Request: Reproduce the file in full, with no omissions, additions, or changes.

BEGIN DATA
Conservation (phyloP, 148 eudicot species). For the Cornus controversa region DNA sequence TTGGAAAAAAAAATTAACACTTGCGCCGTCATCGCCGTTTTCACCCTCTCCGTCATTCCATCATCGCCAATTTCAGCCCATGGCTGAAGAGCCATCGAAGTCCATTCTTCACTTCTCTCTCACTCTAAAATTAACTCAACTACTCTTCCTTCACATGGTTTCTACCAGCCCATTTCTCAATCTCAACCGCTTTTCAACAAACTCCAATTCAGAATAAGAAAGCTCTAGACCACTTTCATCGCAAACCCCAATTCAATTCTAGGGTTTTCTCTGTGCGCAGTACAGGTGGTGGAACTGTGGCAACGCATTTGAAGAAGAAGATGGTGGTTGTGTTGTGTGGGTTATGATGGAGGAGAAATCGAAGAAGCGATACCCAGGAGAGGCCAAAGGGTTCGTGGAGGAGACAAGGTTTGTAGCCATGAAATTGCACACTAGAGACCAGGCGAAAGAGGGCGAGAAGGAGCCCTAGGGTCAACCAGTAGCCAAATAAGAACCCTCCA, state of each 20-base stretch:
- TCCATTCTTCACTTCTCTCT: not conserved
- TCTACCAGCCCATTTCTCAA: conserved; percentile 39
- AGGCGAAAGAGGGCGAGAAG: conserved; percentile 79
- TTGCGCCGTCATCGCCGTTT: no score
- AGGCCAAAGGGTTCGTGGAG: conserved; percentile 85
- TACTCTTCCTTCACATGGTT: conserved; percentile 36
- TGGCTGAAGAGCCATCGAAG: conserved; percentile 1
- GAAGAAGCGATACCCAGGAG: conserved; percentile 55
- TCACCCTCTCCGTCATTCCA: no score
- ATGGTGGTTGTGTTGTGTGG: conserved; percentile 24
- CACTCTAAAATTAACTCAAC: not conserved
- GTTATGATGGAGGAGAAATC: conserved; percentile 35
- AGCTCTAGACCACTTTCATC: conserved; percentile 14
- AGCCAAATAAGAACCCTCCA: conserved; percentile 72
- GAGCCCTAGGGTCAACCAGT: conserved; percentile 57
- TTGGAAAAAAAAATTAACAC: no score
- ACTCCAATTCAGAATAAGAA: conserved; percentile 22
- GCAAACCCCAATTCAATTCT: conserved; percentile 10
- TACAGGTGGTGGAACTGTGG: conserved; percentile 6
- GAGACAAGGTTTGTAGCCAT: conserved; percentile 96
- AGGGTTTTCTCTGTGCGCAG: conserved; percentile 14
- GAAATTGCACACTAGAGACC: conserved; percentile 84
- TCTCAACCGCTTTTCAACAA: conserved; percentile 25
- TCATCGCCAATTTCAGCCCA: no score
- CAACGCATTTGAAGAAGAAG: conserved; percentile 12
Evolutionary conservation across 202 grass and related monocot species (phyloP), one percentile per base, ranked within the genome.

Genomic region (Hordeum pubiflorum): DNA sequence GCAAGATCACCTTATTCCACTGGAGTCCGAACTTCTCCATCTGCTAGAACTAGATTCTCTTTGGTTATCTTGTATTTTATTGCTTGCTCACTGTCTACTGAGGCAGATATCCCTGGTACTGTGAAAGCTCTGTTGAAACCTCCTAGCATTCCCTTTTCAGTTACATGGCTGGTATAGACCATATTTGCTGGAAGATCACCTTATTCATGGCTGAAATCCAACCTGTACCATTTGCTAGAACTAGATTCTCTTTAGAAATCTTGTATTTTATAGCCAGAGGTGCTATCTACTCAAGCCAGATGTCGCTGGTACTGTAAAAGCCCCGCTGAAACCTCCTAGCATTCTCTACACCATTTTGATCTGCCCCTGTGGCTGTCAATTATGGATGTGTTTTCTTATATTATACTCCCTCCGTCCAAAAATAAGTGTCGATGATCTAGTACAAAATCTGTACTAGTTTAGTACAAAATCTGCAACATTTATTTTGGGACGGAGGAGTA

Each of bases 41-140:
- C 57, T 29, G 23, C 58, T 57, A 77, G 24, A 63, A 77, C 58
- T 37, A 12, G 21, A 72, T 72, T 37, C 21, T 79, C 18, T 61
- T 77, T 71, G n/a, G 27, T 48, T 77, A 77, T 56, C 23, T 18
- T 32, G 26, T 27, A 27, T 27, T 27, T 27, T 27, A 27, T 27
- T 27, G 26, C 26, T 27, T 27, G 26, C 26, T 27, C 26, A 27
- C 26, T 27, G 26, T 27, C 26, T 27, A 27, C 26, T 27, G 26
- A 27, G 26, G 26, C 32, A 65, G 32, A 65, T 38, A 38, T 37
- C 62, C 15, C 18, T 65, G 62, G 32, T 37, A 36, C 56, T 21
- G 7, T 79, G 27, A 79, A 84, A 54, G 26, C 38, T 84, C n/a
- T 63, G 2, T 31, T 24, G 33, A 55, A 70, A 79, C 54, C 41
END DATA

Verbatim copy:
Conservation (phyloP, 148 eudicot species). For the Cornus controversa region DNA sequence TTGGAAAAAAAAATTAACACTTGCGCCGTCATCGCCGTTTTCACCCTCTCCGTCATTCCATCATCGCCAATTTCAGCCCATGGCTGAAGAGCCATCGAAGTCCATTCTTCACTTCTCTCTCACTCTAAAATTAACTCAACTACTCTTCCTTCACATGGTTTCTACCAGCCCATTTCTCAATCTCAACCGCTTTTCAACAAACTCCAATTCAGAATAAGAAAGCTCTAGACCACTTTCATCGCAAACCCCAATTCAATTCTAGGGTTTTCTCTGTGCGCAGTACAGGTGGTGGAACTGTGGCAACGCATTTGAAGAAGAAGATGGTGGTTGTGTTGTGTGGGTTATGATGGAGGAGAAATCGAAGAAGCGATACCCAGGAGAGGCCAAAGGGTTCGTGGAGGAGACAAGGTTTGTAGCCATGAAATTGCACACTAGAGACCAGGCGAAAGAGGGCGAGAAGGAGCCCTAGGGTCAACCAGTAGCCAAATAAGAACCCTCCA, state of each 20-base stretch:
- TCCATTCTTCACTTCTCTCT: not conserved
- TCTACCAGCCCATTTCTCAA: conserved; percentile 39
- AGGCGAAAGAGGGCGAGAAG: conserved; percentile 79
- TTGCGCCGTCATCGCCGTTT: no score
- AGGCCAAAGGGTTCGTGGAG: conserved; percentile 85
- TACTCTTCCTTCACATGGTT: conserved; percentile 36
- TGGCTGAAGAGCCATCGAAG: conserved; percentile 1
- GAAGAAGCGATACCCAGGAG: conserved; percentile 55
- TCACCCTCTCCGTCATTCCA: no score
- ATGGTGGTTGTGTTGTGTGG: conserved; percentile 24
- CACTCTAAAATTAACTCAAC: not conserved
- GTTATGATGGAGGAGAAATC: conserved; percentile 35
- AGCTCTAGACCACTTTCATC: conserved; percentile 14
- AGCCAAATAAGAACCCTCCA: conserved; percentile 72
- GAGCCCTAGGGTCAACCAGT: conserved; percentile 57
- TTGGAAAAAAAAATTAACAC: no score
- ACTCCAATTCAGAATAAGAA: conserved; percentile 22
- GCAAACCCCAATTCAATTCT: conserved; percentile 10
- TACAGGTGGTGGAACTGTGG: conserved; percentile 6
- GAGACAAGGTTTGTAGCCAT: conserved; percentile 96
- AGGGTTTTCTCTGTGCGCAG: conserved; percentile 14
- GAAATTGCACACTAGAGACC: conserved; percentile 84
- TCTCAACCGCTTTTCAACAA: conserved; percentile 25
- TCATCGCCAATTTCAGCCCA: no score
- CAACGCATTTGAAGAAGAAG: conserved; percentile 12
Evolutionary conservation across 202 grass and related monocot species (phyloP), one percentile per base, ranked within the genome.

Genomic region (Hordeum pubiflorum): DNA sequence GCAAGATCACCTTATTCCACTGGAGTCCGAACTTCTCCATCTGCTAGAACTAGATTCTCTTTGGTTATCTTGTATTTTATTGCTTGCTCACTGTCTACTGAGGCAGATATCCCTGGTACTGTGAAAGCTCTGTTGAAACCTCCTAGCATTCCCTTTTCAGTTACATGGCTGGTATAGACCATATTTGCTGGAAGATCACCTTATTCATGGCTGAAATCCAACCTGTACCATTTGCTAGAACTAGATTCTCTTTAGAAATCTTGTATTTTATAGCCAGAGGTGCTATCTACTCAAGCCAGATGTCGCTGGTACTGTAAAAGCCCCGCTGAAACCTCCTAGCATTCTCTACACCATTTTGATCTGCCCCTGTGGCTGTCAATTATGGATGTGTTTTCTTATATTATACTCCCTCCGTCCAAAAATAAGTGTCGATGATCTAGTACAAAATCTGTACTAGTTTAGTACAAAATCTGCAACATTTATTTTGGGACGGAGGAGTA

Each of bases 41-140:
- C 57, T 29, G 23, C 58, T 57, A 77, G 24, A 63, A 77, C 58
- T 37, A 12, G 21, A 72, T 72, T 37, C 21, T 79, C 18, T 61
- T 77, T 71, G n/a, G 27, T 48, T 77, A 77, T 56, C 23, T 18
- T 32, G 26, T 27, A 27, T 27, T 27, T 27, T 27, A 27, T 27
- T 27, G 26, C 26, T 27, T 27, G 26, C 26, T 27, C 26, A 27
- C 26, T 27, G 26, T 27, C 26, T 27, A 27, C 26, T 27, G 26
- A 27, G 26, G 26, C 32, A 65, G 32, A 65, T 38, A 38, T 37
- C 62, C 15, C 18, T 65, G 62, G 32, T 37, A 36, C 56, T 21
- G 7, T 79, G 27, A 79, A 84, A 54, G 26, C 38, T 84, C n/a
- T 63, G 2, T 31, T 24, G 33, A 55, A 70, A 79, C 54, C 41